>> Samsung's heir apparent stepping up in a crisis as the company grapples with the fallout of the Galaxy Note 7 recall. Jay Y Lee's first public order of business after being named an inside director, apologizing to investors after third quarter mobile earnings plunged 98% compared to the year before.
Reuters Breakingviews columnist Robin Mak explains what's next for Lee.>> His first priority will be to contain the damage from the Note 7 recall. Now, it's widely expected that the company can absorb the financial hit but what's less clear is the reputational and brand damage to the company.
The second challenge that Lee faces will be to how to confront an activist investor. So, earlier this month, the US hedge fund, Elliott Management, demanded that the company split into two and pay out dividends amongst other things. So, how Lee engages and responds to these proposals will be key.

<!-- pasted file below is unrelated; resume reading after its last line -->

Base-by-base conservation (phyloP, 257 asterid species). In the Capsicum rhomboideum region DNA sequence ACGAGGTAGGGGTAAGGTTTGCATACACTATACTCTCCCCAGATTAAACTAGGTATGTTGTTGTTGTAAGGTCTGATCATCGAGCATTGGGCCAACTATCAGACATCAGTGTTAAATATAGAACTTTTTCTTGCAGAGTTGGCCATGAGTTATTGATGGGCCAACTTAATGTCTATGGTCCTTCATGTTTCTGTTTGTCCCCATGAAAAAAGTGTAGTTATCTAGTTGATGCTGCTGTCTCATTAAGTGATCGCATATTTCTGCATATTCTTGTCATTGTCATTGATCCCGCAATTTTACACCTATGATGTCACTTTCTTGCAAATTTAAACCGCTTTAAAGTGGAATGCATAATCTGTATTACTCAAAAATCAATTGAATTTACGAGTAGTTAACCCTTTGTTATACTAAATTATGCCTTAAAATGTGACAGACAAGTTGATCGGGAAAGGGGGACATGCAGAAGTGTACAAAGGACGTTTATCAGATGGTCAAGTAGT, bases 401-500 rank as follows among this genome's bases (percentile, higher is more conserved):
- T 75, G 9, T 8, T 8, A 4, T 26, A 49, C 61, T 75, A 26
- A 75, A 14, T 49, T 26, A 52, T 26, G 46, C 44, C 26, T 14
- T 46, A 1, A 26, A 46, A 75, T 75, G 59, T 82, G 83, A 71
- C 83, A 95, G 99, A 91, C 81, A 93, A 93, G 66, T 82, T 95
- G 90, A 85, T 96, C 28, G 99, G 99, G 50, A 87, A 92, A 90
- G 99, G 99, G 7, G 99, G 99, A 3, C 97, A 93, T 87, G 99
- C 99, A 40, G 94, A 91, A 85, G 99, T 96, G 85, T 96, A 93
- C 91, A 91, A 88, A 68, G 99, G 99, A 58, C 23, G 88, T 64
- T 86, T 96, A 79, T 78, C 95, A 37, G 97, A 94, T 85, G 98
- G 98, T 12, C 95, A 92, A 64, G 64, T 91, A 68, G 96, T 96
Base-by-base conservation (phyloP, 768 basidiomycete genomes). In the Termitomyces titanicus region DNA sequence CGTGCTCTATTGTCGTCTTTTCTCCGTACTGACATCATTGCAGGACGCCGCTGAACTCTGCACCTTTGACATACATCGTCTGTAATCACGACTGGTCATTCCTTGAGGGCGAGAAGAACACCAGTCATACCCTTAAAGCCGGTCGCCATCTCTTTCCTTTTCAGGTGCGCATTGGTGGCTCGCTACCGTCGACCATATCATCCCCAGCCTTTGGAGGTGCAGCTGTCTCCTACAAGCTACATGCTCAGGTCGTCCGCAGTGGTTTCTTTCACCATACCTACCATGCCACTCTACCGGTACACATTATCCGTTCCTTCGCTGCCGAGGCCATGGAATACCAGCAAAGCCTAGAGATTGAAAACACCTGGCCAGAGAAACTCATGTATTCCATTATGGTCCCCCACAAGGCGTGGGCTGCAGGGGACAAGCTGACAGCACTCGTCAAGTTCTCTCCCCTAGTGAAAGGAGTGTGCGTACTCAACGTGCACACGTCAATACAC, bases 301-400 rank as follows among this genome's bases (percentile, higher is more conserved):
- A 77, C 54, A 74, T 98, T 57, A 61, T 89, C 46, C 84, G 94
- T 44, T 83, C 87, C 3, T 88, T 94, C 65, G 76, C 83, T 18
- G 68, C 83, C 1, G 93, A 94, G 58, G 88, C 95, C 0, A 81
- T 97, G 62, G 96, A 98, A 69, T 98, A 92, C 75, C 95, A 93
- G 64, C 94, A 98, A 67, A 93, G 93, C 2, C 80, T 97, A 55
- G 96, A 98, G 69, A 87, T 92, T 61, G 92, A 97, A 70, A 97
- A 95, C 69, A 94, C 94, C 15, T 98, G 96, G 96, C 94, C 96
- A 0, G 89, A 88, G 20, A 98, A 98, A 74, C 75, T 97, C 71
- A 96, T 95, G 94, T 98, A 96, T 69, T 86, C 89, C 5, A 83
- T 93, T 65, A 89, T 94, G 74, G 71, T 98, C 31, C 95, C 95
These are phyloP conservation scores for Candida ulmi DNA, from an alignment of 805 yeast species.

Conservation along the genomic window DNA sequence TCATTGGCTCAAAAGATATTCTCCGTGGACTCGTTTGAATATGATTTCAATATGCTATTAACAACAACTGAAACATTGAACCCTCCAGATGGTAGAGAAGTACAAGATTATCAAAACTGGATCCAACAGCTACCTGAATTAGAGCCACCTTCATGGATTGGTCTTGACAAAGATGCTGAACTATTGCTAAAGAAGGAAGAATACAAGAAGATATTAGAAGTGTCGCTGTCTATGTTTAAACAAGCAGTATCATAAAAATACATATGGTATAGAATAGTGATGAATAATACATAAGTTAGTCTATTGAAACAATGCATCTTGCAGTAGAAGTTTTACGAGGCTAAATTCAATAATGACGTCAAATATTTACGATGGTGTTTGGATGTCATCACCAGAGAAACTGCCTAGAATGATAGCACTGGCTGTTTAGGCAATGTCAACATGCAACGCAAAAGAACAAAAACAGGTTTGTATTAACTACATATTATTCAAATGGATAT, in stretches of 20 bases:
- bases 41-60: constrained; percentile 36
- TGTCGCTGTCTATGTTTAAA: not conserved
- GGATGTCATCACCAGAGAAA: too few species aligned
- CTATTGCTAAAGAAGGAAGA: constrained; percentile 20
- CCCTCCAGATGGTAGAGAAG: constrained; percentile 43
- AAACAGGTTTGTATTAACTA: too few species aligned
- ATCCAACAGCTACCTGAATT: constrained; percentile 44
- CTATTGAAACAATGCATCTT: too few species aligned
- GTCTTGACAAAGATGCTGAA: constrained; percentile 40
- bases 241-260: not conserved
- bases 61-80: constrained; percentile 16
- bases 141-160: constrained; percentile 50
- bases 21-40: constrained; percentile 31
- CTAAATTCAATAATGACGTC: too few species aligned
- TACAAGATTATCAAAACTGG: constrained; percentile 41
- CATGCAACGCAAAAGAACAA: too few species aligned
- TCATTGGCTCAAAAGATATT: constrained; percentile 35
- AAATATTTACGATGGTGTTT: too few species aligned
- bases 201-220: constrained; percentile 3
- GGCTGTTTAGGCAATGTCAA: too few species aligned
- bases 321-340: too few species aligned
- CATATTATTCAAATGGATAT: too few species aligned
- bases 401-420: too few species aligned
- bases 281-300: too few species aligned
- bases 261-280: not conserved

>> On Thursday, Samsung actually named the supplier of its Note 7 batteries, a welcome sign of transparency in conglomerate-dominated South Korea. And while Lee's unofficially lead Samsung since his father's heart attack two years ago, now that's going to change.>> So Samsung has been criticized for being opaque in the past and rightly so.
So, Jay Y Lee has been its de facto leader since 2014, but he never had any board sits or official positions, as very difficult for outsiders to see who is in command, who's making the decisions. What's different now is that, as a board director we will be under much greater scrutiny and be held accountable to shareholders and for investors that's ultimately a good thing.
>> There's still no explanation for the Note 7's fiery problems but regaining trust for consumers will be hard. And the clock is ticking for Lee's first real test, Samsung's next flagship launch expected in March.